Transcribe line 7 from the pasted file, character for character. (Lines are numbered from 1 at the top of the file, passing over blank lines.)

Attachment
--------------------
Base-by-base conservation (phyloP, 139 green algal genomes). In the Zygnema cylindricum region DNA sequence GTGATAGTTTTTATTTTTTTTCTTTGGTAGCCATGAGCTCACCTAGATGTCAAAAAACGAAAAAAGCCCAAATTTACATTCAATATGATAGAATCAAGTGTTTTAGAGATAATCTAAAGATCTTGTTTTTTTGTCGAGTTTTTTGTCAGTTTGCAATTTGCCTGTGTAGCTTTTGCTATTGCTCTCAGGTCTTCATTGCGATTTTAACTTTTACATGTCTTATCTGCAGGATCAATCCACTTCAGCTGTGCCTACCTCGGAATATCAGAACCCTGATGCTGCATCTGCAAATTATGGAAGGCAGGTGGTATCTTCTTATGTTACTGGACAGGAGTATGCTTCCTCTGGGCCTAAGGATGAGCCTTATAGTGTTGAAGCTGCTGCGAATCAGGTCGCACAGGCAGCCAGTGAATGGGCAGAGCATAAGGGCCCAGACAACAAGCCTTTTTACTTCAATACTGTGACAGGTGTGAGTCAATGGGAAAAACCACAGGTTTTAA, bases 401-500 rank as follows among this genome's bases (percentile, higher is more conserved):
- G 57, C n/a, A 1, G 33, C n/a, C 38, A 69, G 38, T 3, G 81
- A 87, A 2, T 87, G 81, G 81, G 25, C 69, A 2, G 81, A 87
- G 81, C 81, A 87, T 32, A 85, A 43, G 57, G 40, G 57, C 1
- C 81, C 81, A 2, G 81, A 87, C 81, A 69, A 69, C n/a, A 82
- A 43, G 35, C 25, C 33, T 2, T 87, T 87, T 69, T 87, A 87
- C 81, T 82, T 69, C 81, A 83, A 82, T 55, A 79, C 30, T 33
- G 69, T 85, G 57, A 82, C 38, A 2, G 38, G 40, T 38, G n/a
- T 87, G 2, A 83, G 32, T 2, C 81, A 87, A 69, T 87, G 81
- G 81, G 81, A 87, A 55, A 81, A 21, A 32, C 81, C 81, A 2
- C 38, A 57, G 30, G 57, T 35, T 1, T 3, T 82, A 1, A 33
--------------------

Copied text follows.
- C 81, T 82, T 69, C 81, A 83, A 82, T 55, A 79, C 30, T 33